Illustrative of this is the editorial page of the New York Times. The editors wrote in response to President Trump,

“Mr. Trump’s largely benign comments about the United Nations were encouraging, considering he once condemned it as useless and having no place in his ‘America First’ vision. But his references to the body as a collection of sovereign nations seemed intended for his base, most of which applauds Mr. Trump’s nationalism and much of which suspects the United Nations is bent on establishing a world government.”

Now just in terms of worldview analysis, one of the things we should note is that here you have the fact that this reflex does not even serve the editors of the New York Times very well. Their worldview would be more palatable to Americans in general if they did not appear to be so absolutely, virulently allergic to the word sovereign or sovereignty. The defenders of that bipartisan consensus in foreign policy must recognize that a lack of attention to American sovereignty is exactly what has led to a groundswell of populist concern and much of that is directed at the United Nations. The Wall Street Journal, which is very much a part on its editorial page of that same very clear foreign-policy bipartisan consensus, criticize President Trump for what it declared as the President’s cramped view of sovereignty – that is his view was not comprehensive or expansive enough.

In terms of the Christian worldview, we have to understand that sovereignty has been defendant as a notion appropriate to the very role of a nation, necessary for a nation fulfilling as a government its Romans chapter 12 responsibilities. And furthermore, sovereignty has been an essential foundation of our understanding of how states relate the one to the other. As a matter of fact looking back to the history of Christian reflection upon international relations, sovereignty has not been a singular conception, but it has been an absolutely necessary conception. Just consider, for example, the Christian tradition of trying to determine when war is just or unjust. The just war Christians have affirmed must be undertaken by a sovereign nation in either the defense of its own sovereignty and thus its own people or the sovereignty of a beleaguered nation attacked by others.

As represented for example by President Obama, the elites in the Western world have been increasingly committed to a very internationalist vision, and they have thus become rather uncomfortable to say the very least with the word sovereignty. But voters in Great Britain just in 2016 and the United States and elsewhere indicate that there is a basic moral instinct on the part of the voting populous to defend the sovereignty of their own nations. Again, that’s not enough, but it is essential. The editorial board of the Wall Street Journal was at least honest enough to remind its readers that the collectivist worldview that is at the very base of the United Nations has not proved to be effective. You looked at the editorial page of the New York Times in its editorial. You would think that collectivism had been the great wonderworker of the last half-century or so. But of course that isn’t the case. As the editors of the Wall Street Journal conceded,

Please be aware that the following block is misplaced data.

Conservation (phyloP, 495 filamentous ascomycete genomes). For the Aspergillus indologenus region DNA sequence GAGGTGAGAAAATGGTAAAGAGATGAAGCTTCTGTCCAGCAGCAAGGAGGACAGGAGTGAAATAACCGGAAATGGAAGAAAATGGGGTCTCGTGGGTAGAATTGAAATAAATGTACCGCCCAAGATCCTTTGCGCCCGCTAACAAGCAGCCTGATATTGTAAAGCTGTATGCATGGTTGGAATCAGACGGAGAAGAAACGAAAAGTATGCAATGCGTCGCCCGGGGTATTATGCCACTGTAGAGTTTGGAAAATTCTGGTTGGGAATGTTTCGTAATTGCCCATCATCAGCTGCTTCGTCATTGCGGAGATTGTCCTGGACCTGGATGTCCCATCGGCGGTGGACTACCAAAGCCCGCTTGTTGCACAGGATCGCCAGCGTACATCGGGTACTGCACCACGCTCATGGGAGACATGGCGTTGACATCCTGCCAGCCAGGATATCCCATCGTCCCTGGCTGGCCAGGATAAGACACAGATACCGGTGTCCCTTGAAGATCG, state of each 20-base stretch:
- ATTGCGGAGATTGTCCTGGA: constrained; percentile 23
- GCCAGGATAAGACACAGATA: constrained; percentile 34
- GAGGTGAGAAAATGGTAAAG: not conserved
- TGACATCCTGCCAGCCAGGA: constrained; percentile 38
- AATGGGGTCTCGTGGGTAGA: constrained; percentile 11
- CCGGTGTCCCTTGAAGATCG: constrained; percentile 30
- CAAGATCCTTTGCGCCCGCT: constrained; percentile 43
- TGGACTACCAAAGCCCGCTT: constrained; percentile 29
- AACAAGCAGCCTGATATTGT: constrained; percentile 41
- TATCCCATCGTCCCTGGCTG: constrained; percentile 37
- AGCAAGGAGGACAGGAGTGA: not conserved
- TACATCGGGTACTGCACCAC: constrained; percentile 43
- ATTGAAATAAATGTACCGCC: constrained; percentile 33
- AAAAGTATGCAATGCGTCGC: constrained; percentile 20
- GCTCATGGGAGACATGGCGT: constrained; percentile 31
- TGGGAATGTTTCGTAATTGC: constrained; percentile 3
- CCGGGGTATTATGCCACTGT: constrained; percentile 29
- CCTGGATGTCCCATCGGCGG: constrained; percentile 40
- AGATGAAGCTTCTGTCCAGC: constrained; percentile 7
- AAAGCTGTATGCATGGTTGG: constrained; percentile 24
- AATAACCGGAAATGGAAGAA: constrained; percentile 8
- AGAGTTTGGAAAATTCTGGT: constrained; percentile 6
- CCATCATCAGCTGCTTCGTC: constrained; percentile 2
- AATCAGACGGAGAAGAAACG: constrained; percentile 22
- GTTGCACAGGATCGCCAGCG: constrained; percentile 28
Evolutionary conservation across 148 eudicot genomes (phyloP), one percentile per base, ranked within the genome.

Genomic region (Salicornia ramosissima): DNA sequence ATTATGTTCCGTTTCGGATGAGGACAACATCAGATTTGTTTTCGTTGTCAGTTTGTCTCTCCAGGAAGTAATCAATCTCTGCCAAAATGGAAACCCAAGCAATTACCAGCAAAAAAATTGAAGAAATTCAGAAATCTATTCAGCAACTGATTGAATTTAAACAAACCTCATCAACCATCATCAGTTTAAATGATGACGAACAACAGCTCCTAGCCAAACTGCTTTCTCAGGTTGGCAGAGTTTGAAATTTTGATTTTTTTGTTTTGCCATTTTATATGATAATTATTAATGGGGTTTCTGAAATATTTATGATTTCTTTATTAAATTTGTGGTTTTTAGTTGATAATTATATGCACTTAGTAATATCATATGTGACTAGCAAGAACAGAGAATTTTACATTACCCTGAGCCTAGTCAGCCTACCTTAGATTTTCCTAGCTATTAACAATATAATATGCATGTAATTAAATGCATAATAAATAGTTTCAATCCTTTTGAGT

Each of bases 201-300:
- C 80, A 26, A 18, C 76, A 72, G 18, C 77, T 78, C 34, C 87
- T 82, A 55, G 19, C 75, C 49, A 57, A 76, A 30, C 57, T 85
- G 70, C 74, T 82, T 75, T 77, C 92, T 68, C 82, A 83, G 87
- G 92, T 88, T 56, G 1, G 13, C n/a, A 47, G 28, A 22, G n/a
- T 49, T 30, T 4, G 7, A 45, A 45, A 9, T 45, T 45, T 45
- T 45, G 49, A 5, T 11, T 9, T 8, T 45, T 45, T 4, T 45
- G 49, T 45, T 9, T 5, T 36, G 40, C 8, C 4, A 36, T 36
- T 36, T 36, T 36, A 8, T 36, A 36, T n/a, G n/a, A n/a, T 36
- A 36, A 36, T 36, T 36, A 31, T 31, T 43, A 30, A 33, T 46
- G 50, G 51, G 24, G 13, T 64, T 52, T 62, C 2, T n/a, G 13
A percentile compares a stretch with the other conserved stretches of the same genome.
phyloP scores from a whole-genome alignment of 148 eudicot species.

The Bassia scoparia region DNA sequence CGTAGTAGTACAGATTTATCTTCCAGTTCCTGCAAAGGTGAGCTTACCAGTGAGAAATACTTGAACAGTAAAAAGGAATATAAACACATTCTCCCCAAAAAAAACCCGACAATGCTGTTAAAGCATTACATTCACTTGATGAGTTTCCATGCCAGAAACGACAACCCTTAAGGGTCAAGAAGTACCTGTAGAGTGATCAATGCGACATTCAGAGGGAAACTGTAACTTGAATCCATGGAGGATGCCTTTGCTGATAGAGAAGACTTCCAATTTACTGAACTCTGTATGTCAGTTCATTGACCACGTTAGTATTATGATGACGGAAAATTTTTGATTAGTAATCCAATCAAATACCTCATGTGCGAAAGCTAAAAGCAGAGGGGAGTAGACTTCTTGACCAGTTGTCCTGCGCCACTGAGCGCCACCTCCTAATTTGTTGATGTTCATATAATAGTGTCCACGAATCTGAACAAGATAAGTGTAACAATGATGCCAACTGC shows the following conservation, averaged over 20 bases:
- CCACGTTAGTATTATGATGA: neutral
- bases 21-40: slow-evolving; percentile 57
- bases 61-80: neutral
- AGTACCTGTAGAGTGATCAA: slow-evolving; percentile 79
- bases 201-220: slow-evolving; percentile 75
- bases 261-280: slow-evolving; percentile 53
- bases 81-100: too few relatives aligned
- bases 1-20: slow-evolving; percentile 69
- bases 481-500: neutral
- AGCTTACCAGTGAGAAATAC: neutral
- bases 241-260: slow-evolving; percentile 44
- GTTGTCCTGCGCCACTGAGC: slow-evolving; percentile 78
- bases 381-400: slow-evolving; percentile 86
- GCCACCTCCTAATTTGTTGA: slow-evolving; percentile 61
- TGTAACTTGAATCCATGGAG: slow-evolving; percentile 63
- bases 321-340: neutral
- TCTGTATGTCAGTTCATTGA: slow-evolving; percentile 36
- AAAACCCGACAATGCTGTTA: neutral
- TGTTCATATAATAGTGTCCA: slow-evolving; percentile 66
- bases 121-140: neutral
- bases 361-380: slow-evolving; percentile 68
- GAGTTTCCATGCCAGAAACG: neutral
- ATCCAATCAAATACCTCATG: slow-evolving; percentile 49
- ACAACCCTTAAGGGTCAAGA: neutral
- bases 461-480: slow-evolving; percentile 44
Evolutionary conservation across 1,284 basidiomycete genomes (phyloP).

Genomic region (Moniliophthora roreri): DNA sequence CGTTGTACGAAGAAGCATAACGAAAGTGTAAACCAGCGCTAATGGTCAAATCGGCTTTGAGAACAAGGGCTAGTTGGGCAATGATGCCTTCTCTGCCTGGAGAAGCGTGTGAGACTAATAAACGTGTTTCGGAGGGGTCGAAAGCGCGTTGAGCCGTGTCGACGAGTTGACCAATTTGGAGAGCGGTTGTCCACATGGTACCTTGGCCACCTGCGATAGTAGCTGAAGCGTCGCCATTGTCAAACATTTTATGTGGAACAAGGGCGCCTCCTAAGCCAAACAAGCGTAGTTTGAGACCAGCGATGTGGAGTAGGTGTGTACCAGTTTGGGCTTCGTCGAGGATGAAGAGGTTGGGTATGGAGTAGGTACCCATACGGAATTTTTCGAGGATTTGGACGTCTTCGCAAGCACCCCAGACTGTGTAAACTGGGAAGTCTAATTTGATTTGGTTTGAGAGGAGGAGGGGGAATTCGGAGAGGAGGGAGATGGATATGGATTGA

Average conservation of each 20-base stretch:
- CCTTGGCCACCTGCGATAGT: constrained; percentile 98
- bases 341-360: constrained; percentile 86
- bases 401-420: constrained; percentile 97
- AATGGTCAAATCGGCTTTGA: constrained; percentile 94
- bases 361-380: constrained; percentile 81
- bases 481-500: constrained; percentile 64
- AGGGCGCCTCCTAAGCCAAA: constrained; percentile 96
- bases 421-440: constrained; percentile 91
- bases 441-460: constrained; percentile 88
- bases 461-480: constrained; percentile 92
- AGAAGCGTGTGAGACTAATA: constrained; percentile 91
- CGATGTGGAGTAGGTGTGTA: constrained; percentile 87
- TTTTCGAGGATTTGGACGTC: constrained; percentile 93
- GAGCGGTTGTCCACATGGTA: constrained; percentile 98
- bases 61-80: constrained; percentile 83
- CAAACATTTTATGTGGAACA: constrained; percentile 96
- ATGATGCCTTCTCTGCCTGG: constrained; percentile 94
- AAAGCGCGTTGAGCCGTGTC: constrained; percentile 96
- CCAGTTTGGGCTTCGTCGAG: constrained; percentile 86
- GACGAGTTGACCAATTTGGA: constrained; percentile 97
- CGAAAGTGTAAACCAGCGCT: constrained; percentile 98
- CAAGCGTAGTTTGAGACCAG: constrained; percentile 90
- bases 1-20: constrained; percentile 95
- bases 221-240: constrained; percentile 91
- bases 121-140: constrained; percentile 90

“This is another hard truth. The U.N. was founded on the promise to provide what Mr. Obama often called ‘collective security.’ But the U.N. has nearly always failed in that duty amid Russian vetoes at the Security Council, as during the Cold War and this decade in Syria, or out of indifference as in the Rwanda genocide of the 1990s.”

The candor in that editorial statement of the Wall Street Journal is rather amazing when they say that the United Nations,

“has nearly always failed in that duty.”

Finally on this issue, Gerald Seib, a prominent columnist writing the Capital Journal column for the Wall Street Journal points out that the worldview and the foreign-policy approach represented by President Donald Trump has been seen very influentially in American foreign-policy history before. It is known as realpolitik. That basically comes down to an understanding that the role of the United States and of other nations is to see the world as it actually is. As President Trump said in a statement of pragmatism to the United Nations General Assembly,

“We are guided by outcomes, not ideology.”

An arena like the General Assembly of the United Nations is always a great contest of ideas, especially so Tuesday and especially worth our attention.

Dr. Mohler recording The Briefing